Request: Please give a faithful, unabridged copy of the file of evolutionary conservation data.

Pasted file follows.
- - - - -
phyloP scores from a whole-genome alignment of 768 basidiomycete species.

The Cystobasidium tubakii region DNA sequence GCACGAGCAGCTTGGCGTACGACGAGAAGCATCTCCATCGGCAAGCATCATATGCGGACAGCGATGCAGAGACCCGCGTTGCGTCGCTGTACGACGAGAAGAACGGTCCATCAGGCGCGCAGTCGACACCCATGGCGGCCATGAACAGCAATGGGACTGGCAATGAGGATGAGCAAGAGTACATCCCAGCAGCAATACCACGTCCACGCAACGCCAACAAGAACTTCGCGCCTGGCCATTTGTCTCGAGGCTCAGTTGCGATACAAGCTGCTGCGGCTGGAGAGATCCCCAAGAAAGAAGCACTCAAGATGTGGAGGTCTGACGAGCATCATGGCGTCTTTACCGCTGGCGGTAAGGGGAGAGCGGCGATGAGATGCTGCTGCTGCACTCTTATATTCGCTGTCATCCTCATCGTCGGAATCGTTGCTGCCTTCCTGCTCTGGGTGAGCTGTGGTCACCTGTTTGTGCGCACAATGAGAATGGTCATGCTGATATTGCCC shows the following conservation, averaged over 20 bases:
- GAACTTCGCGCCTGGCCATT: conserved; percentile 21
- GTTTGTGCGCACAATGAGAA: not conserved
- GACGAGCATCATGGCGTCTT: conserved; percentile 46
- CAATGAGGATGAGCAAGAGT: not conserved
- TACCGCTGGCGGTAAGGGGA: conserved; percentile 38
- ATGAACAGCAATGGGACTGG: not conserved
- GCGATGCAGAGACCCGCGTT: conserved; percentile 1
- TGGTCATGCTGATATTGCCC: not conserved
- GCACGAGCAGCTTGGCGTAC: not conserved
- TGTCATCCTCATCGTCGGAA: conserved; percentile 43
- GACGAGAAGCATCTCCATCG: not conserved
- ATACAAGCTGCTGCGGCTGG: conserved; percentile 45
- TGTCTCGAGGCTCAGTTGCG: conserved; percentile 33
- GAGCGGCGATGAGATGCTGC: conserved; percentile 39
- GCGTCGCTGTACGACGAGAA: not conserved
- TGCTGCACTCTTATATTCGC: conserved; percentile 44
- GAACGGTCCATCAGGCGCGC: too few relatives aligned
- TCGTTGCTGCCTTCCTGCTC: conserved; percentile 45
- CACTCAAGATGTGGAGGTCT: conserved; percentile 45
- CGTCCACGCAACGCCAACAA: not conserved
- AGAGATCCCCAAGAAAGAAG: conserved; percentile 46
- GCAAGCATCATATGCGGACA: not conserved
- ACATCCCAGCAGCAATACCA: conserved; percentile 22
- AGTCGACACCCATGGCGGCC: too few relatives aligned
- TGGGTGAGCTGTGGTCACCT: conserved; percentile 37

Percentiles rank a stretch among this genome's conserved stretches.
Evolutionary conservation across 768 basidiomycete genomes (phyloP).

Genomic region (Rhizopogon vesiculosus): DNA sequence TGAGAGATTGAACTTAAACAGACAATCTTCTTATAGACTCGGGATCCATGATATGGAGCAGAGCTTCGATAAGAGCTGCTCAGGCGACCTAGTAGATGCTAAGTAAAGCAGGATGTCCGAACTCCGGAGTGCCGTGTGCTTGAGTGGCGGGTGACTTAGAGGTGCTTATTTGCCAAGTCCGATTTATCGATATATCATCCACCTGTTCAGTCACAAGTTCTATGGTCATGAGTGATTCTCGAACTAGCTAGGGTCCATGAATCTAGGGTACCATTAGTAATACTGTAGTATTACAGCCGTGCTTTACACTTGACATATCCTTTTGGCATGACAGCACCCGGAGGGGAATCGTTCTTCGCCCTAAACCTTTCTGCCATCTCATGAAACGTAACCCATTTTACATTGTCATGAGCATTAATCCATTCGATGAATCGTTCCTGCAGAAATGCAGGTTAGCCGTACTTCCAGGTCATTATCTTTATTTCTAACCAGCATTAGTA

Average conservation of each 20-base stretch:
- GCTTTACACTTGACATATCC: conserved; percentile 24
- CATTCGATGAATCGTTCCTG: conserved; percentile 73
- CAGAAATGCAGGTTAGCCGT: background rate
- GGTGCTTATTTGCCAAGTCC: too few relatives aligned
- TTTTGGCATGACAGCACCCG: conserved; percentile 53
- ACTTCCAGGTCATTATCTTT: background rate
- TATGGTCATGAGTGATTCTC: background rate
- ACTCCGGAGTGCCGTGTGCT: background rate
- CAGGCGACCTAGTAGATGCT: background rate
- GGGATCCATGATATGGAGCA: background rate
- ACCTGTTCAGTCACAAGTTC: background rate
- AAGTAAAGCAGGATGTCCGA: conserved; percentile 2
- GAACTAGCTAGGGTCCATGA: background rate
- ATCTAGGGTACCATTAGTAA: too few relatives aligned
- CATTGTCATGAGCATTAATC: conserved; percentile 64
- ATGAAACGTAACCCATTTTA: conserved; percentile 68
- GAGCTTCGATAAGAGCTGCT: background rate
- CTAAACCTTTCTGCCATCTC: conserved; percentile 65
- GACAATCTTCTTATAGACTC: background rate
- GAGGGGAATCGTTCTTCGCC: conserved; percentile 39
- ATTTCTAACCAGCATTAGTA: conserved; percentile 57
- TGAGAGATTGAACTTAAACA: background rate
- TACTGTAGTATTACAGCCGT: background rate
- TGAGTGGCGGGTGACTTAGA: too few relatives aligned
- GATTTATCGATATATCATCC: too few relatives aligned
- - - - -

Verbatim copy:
phyloP scores from a whole-genome alignment of 768 basidiomycete species.

The Cystobasidium tubakii region DNA sequence GCACGAGCAGCTTGGCGTACGACGAGAAGCATCTCCATCGGCAAGCATCATATGCGGACAGCGATGCAGAGACCCGCGTTGCGTCGCTGTACGACGAGAAGAACGGTCCATCAGGCGCGCAGTCGACACCCATGGCGGCCATGAACAGCAATGGGACTGGCAATGAGGATGAGCAAGAGTACATCCCAGCAGCAATACCACGTCCACGCAACGCCAACAAGAACTTCGCGCCTGGCCATTTGTCTCGAGGCTCAGTTGCGATACAAGCTGCTGCGGCTGGAGAGATCCCCAAGAAAGAAGCACTCAAGATGTGGAGGTCTGACGAGCATCATGGCGTCTTTACCGCTGGCGGTAAGGGGAGAGCGGCGATGAGATGCTGCTGCTGCACTCTTATATTCGCTGTCATCCTCATCGTCGGAATCGTTGCTGCCTTCCTGCTCTGGGTGAGCTGTGGTCACCTGTTTGTGCGCACAATGAGAATGGTCATGCTGATATTGCCC shows the following conservation, averaged over 20 bases:
- GAACTTCGCGCCTGGCCATT: conserved; percentile 21
- GTTTGTGCGCACAATGAGAA: not conserved
- GACGAGCATCATGGCGTCTT: conserved; percentile 46
- CAATGAGGATGAGCAAGAGT: not conserved
- TACCGCTGGCGGTAAGGGGA: conserved; percentile 38
- ATGAACAGCAATGGGACTGG: not conserved
- GCGATGCAGAGACCCGCGTT: conserved; percentile 1
- TGGTCATGCTGATATTGCCC: not conserved
- GCACGAGCAGCTTGGCGTAC: not conserved
- TGTCATCCTCATCGTCGGAA: conserved; percentile 43
- GACGAGAAGCATCTCCATCG: not conserved
- ATACAAGCTGCTGCGGCTGG: conserved; percentile 45
- TGTCTCGAGGCTCAGTTGCG: conserved; percentile 33
- GAGCGGCGATGAGATGCTGC: conserved; percentile 39
- GCGTCGCTGTACGACGAGAA: not conserved
- TGCTGCACTCTTATATTCGC: conserved; percentile 44
- GAACGGTCCATCAGGCGCGC: too few relatives aligned
- TCGTTGCTGCCTTCCTGCTC: conserved; percentile 45
- CACTCAAGATGTGGAGGTCT: conserved; percentile 45
- CGTCCACGCAACGCCAACAA: not conserved
- AGAGATCCCCAAGAAAGAAG: conserved; percentile 46
- GCAAGCATCATATGCGGACA: not conserved
- ACATCCCAGCAGCAATACCA: conserved; percentile 22
- AGTCGACACCCATGGCGGCC: too few relatives aligned
- TGGGTGAGCTGTGGTCACCT: conserved; percentile 37

Percentiles rank a stretch among this genome's conserved stretches.
Evolutionary conservation across 768 basidiomycete genomes (phyloP).

Genomic region (Rhizopogon vesiculosus): DNA sequence TGAGAGATTGAACTTAAACAGACAATCTTCTTATAGACTCGGGATCCATGATATGGAGCAGAGCTTCGATAAGAGCTGCTCAGGCGACCTAGTAGATGCTAAGTAAAGCAGGATGTCCGAACTCCGGAGTGCCGTGTGCTTGAGTGGCGGGTGACTTAGAGGTGCTTATTTGCCAAGTCCGATTTATCGATATATCATCCACCTGTTCAGTCACAAGTTCTATGGTCATGAGTGATTCTCGAACTAGCTAGGGTCCATGAATCTAGGGTACCATTAGTAATACTGTAGTATTACAGCCGTGCTTTACACTTGACATATCCTTTTGGCATGACAGCACCCGGAGGGGAATCGTTCTTCGCCCTAAACCTTTCTGCCATCTCATGAAACGTAACCCATTTTACATTGTCATGAGCATTAATCCATTCGATGAATCGTTCCTGCAGAAATGCAGGTTAGCCGTACTTCCAGGTCATTATCTTTATTTCTAACCAGCATTAGTA

Average conservation of each 20-base stretch:
- GCTTTACACTTGACATATCC: conserved; percentile 24
- CATTCGATGAATCGTTCCTG: conserved; percentile 73
- CAGAAATGCAGGTTAGCCGT: background rate
- GGTGCTTATTTGCCAAGTCC: too few relatives aligned
- TTTTGGCATGACAGCACCCG: conserved; percentile 53
- ACTTCCAGGTCATTATCTTT: background rate
- TATGGTCATGAGTGATTCTC: background rate
- ACTCCGGAGTGCCGTGTGCT: background rate
- CAGGCGACCTAGTAGATGCT: background rate
- GGGATCCATGATATGGAGCA: background rate
- ACCTGTTCAGTCACAAGTTC: background rate
- AAGTAAAGCAGGATGTCCGA: conserved; percentile 2
- GAACTAGCTAGGGTCCATGA: background rate
- ATCTAGGGTACCATTAGTAA: too few relatives aligned
- CATTGTCATGAGCATTAATC: conserved; percentile 64
- ATGAAACGTAACCCATTTTA: conserved; percentile 68
- GAGCTTCGATAAGAGCTGCT: background rate
- CTAAACCTTTCTGCCATCTC: conserved; percentile 65
- GACAATCTTCTTATAGACTC: background rate
- GAGGGGAATCGTTCTTCGCC: conserved; percentile 39
- ATTTCTAACCAGCATTAGTA: conserved; percentile 57
- TGAGAGATTGAACTTAAACA: background rate
- TACTGTAGTATTACAGCCGT: background rate
- TGAGTGGCGGGTGACTTAGA: too few relatives aligned
- GATTTATCGATATATCATCC: too few relatives aligned